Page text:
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Namibian blueberries a hit on the global market

WINDHOEK (The Southern African Times) – A few years ago, no one would have dreamt that one could grow high-quality blueberries in a country as dry as Namibia. 

However, in July, Mashare Berries (Pty) Ltd managed to do just that, producing the first largescale commercial harvest of the fruit in the country. 

A total harvest of 150 tonnes – on only 20 hectares of land – is predicted for this year. 

In this Friday, Aug. 24, 2018, photo, a worker rakes wild blueberries at a farm in Union, Maine. Blueberries are touted by health food bloggers and natural food stores because of their hefty dose of antioxidants and ability to be used in smoothies and juices. But the industry that picks and sells them is dealing with a long-term price drop, drought, freezes, diseases and foreign competition, and farmers are looking at a second consecutive year of reduced crop size. (AP Photo/Robert F. Bukaty)

There are plans underway to expand the project and international exports are set to commence in August to markets across Europe, Asia and the Indian Ocean islands, including Mauritius, the Maldives and Seychelles. 

According to a statement issued by Cherry Irrigations, the historic harvest is currently underway at the project located close to the Okavango River between the Mashare and Mupapama villages in Kavango East. 

Cherry Irrigation designed and implemented the fully automated drip irrigation and fertigation management system for the landmark project. 

The fruit is being sold and marketed under the trading name Namib Blue and is earmarked for Namibian as well as international consumption. 

Exceptional fruit 

Namibian manager of Cherry Irrigation, Willem Mostert, said the quality of the fruit harvested so far has been exceptional. 

“We are proving what is possible with the right planning, infrastructure and management in place.” 

Mashare project director Albert Basson said the harvest for this year is set to continue into late October. 

“We are projecting a yield of up to 150 tonnes, as different varietals reach maturity. Currently, three varietals imported from the US-based grower Fall Creek have been planted on the property: AtlasBlue, JupiterBlue and BiancaBlue. The plantings were established in November 2019, with 16 hectares under net, two hectares in tunnels and two hectares in an open field.”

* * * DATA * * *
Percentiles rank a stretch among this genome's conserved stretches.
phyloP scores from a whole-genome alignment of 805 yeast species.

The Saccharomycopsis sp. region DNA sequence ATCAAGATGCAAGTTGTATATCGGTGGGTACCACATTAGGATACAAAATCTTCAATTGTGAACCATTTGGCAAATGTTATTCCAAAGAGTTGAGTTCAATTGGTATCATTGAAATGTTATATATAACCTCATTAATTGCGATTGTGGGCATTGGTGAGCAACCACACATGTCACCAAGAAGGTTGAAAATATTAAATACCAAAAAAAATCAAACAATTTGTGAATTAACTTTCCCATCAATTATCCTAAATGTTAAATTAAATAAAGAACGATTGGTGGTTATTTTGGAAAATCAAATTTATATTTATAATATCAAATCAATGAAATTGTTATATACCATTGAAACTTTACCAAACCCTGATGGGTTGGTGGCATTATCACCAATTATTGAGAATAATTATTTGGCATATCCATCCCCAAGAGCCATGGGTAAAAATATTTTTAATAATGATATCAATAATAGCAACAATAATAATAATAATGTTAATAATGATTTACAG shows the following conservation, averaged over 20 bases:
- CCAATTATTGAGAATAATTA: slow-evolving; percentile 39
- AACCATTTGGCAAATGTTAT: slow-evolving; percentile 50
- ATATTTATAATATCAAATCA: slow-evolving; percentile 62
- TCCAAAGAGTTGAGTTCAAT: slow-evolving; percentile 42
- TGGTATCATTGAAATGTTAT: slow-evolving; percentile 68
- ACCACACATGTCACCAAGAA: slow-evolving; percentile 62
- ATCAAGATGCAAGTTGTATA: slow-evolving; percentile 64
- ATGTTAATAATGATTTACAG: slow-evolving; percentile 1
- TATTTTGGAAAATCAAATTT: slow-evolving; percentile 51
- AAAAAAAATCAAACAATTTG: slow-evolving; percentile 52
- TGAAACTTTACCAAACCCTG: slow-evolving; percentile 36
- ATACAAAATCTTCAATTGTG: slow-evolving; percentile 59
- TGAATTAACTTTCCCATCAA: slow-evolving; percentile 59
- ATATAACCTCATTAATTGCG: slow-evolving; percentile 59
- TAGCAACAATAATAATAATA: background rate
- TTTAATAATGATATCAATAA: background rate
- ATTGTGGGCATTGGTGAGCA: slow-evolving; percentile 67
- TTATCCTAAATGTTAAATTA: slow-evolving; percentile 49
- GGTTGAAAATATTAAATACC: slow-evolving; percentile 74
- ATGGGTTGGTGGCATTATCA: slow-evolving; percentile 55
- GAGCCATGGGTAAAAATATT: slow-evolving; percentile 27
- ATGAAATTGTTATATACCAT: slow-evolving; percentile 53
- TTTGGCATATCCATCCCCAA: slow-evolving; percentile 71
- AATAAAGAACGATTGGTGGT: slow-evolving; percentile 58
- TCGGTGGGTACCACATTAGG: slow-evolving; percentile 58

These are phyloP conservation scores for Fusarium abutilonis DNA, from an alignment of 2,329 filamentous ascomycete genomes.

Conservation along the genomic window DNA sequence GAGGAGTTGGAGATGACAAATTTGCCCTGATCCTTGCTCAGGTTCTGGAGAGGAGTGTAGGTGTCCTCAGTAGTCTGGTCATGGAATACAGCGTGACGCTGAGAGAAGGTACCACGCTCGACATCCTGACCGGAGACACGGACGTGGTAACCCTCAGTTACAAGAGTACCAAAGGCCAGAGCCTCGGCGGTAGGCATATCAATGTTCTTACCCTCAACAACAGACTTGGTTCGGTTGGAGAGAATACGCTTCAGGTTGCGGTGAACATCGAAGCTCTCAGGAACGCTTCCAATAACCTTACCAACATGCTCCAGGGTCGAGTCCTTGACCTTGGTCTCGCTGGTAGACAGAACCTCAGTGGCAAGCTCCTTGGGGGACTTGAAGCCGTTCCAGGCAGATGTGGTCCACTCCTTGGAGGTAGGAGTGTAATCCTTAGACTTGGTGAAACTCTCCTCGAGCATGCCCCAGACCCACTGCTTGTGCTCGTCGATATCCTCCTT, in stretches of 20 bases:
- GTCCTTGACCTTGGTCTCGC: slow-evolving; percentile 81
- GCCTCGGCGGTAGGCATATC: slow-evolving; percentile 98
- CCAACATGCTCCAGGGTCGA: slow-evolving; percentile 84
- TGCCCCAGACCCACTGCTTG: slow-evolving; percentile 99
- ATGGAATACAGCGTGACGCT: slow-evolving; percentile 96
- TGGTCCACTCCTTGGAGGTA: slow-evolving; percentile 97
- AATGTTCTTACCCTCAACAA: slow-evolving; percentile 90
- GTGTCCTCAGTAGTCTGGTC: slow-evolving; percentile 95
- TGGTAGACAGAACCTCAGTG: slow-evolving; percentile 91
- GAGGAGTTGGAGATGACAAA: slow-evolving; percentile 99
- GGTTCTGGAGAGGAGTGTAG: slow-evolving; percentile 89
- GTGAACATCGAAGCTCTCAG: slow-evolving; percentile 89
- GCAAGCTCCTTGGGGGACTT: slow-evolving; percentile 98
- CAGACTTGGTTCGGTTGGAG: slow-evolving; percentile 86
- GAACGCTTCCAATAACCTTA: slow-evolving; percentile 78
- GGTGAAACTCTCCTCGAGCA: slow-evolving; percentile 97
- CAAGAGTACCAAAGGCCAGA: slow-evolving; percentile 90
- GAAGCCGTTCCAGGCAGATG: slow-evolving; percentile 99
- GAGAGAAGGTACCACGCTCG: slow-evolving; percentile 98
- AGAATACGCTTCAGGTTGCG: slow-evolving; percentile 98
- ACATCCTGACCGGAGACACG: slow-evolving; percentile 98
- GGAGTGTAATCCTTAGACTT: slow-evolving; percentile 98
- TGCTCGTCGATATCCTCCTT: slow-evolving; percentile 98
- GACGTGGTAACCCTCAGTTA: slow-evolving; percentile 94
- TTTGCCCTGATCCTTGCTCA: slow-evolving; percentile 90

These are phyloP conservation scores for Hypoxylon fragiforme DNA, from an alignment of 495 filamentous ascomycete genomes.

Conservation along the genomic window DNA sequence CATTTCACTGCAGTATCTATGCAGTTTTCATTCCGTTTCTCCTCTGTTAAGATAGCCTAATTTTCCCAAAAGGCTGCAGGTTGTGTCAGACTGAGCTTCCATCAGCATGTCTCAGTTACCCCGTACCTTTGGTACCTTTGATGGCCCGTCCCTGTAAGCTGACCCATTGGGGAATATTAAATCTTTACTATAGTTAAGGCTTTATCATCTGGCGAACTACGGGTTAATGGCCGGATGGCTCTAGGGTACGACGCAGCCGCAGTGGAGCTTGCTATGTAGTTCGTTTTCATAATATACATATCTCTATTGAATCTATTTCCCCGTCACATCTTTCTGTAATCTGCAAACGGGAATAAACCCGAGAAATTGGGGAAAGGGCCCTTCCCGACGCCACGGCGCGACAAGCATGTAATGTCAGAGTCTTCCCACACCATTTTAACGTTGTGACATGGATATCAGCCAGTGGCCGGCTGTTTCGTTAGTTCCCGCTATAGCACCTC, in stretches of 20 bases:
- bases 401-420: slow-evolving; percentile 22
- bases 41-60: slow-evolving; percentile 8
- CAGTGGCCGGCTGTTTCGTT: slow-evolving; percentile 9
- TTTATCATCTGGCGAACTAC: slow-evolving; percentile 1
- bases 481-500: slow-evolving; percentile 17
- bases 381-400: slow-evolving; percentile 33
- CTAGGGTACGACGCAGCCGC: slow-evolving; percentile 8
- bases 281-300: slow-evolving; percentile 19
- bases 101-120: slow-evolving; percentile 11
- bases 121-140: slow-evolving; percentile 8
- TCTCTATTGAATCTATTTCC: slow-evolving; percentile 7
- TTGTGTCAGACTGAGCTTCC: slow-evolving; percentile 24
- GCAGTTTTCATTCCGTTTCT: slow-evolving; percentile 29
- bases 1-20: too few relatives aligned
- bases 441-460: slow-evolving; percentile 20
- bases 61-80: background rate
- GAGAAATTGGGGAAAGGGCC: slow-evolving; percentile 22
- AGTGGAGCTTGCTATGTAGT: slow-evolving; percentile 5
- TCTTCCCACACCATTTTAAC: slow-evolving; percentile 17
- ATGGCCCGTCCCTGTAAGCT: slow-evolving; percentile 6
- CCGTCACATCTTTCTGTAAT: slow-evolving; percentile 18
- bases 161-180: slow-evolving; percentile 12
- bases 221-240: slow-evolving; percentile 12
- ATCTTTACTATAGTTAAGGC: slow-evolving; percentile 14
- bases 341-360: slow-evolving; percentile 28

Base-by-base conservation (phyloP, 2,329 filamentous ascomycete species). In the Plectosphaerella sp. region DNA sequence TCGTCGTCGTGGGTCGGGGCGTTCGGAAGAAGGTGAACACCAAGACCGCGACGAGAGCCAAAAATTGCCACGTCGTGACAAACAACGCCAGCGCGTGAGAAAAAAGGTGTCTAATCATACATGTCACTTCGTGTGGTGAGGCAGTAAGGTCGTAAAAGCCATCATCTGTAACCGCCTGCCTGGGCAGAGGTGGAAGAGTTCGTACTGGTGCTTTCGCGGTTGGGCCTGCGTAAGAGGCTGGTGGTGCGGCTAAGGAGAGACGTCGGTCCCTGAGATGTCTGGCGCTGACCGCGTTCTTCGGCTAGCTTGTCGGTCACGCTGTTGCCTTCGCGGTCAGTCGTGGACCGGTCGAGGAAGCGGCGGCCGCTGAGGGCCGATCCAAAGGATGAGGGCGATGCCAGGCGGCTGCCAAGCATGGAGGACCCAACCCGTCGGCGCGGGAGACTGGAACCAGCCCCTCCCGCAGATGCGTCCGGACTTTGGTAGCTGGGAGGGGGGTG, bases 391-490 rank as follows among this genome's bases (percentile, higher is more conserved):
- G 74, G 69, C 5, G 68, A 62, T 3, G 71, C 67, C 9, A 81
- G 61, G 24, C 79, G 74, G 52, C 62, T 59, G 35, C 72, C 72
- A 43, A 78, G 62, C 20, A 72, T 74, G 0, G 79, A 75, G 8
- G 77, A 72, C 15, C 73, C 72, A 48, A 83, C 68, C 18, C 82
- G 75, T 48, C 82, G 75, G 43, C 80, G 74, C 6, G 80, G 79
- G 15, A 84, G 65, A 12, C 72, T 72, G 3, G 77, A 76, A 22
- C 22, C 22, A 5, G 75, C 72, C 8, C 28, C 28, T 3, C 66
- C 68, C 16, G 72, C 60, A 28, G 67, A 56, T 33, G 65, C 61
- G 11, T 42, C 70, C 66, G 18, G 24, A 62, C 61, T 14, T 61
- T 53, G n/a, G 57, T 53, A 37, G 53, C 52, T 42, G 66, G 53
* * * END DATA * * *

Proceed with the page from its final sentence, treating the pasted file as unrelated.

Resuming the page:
Untapped potential 

Mashare Berries plans to double its production area by the end of 2021, with Cherry Irrigation onboard. 

“Ultimately, within the next five years, we would like to expand blueberry cultivation across 200 hectares to 300 hectares of land in the region,” Basson added. 

Cherry Irrigation executive director, Charles Cherry, said he believes the success of the pilot project attests to the enormous untapped potential of arid or semi-arid regions. 

He said these areas can effectively produce a range of crop types through careful water and resource management. 

“We are seeing first-hand from this development and others we’re involved with across Namibia that customised irrigation design is the way forward. Simply put, it ensures both environmental sustainability and commercial profitability over the long term.” 

May cost more 

According to Cherry, the outlay of quality equipment, custom designs, smart technologies and artificial intelligence monitoring solutions may cost more initially. 

“But for crops like blueberries that are highly sensitive to climatic conditions and soil and water quality, we believe this approach is crucial to success.” 

Basson agreed. “We partnered with Cherry Irrigation after seeing their success with custom system designs for blueberry plantations in South Africa. Like us, they recognise the enormous agri-potential of Namibia that we are working to unlock.”

Mashare Berries is a subsidiary of Mashare Irrigation, which produces a variety of grains and vegetables, including wheat, maize, sorghum, potatoes, onions and cauliflowers in the Kavango East for the local Namibian market. 

“With the right teams, investors and companies onboard, Namibia has the potential to be a world-class production hub for fresh goods,” said Cherry. 

“There is a big national drive to develop local resources properly and to produce more locally, including fruit, vegetables, livestock fodder and other horticultural products, thereby reducing the need to import.”

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